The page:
Cost-cutting measures could see livestock farmers take on more responsibility for dealing with bovine TB in cattle.
Farmers are being asked to suggest how DEFRA might “rebalance the roles and responsibilities” of the government, veterinarians and industry with regard to the disease.
Areas up for review include TB testing, reactor removal, advice and compensation.
One option could see farmers and vets asked to organise their own bovine TB tests within guidelines set by the government.
Michael Seals, chairman of the government's Animal Health and Welfare Board, said the aim was to improve services while reducing the cost of the disease.
“Existing structures around TB testing and reactor removal have been with us for many years,” Mr Seals told Farmers Weekly.
“If we want to improve the service – and yes, make further savings – we have got to find new ways of working that may well, in the end, redefine the roles of government and business.”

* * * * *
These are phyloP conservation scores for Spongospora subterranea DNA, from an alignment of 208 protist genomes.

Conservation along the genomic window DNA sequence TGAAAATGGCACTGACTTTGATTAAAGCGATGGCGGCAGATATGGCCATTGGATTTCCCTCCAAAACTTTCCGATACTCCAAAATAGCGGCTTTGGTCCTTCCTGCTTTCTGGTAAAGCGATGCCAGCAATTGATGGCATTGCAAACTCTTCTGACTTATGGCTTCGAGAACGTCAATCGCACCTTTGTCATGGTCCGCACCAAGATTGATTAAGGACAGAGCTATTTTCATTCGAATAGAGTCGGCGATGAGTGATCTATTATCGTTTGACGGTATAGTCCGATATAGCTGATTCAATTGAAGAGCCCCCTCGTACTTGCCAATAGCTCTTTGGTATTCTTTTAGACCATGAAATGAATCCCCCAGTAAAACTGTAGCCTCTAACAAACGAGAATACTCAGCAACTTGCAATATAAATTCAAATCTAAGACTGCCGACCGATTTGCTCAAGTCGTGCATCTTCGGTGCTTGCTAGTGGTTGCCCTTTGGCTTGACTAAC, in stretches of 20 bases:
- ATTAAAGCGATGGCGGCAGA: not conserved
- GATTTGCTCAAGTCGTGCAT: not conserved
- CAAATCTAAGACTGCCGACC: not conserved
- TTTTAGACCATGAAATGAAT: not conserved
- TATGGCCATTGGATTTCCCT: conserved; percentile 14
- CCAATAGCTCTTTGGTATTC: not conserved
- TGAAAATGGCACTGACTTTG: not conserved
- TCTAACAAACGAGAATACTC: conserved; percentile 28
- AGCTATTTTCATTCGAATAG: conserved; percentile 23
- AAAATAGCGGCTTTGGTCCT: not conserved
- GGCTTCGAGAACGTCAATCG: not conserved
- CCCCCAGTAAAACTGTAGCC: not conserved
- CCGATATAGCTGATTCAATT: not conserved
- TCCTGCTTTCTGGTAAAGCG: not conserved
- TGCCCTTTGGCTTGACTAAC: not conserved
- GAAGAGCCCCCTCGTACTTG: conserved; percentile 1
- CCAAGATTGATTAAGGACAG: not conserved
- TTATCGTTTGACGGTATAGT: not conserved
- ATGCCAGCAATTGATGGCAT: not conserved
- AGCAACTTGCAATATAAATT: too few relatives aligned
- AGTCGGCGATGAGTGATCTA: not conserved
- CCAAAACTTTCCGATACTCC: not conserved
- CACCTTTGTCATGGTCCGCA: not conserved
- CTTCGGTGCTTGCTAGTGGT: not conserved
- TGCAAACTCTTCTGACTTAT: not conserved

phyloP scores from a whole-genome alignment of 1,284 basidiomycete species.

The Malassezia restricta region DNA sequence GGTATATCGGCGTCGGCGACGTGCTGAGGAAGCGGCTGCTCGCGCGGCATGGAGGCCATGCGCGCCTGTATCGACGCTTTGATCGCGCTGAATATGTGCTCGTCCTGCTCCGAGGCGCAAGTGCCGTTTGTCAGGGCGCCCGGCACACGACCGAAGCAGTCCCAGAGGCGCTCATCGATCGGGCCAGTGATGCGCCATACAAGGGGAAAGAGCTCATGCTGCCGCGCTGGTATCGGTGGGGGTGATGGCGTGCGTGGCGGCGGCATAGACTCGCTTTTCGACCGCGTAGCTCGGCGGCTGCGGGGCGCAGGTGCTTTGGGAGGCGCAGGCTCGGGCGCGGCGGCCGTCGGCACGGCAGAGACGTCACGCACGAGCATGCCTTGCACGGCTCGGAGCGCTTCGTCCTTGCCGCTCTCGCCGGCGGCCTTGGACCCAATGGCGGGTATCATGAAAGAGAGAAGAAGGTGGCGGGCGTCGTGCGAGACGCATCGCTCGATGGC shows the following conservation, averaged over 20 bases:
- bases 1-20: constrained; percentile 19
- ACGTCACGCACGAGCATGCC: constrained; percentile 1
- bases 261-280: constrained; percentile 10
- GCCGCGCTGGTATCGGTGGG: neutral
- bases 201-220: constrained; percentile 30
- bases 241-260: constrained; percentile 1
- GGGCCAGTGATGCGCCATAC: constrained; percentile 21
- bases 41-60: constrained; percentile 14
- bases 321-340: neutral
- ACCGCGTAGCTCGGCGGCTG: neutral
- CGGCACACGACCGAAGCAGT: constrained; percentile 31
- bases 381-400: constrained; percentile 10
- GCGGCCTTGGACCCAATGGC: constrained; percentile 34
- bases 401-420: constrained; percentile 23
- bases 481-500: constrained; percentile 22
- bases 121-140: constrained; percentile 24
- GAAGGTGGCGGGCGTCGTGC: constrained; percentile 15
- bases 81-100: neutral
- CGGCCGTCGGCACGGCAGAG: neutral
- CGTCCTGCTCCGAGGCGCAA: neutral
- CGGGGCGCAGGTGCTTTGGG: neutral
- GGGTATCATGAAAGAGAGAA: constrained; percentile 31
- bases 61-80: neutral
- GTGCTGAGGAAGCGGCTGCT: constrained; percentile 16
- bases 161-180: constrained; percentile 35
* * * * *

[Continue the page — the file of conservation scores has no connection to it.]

Bovine TB saw 26,000 cattle slaughtered last year – costing the taxpayer £90m in 2010/11 alone, according to government figures.
At an average combined cost of £34,000 for every new outbreak, Mr Seals said it was an expense neither industry nor government could afford.
The board has embarked on a survey of livestock farmers and industry stakeholders before making recommendations to ministers on the best way forward.
“Most farmers will realise just by looking at the media that the government has to save money,” said Mr Seals.
Rather than retaining existing structures, which would mean limited savings, a better way forward might be a “new age” of supported responsibility.
This would see the industry supported by the government to take on some of the roles previously undertaken by Animal Health.
Feedback from farmers and vets will form part of the board's recommendations to ministers ahead of a formal government consultation next year.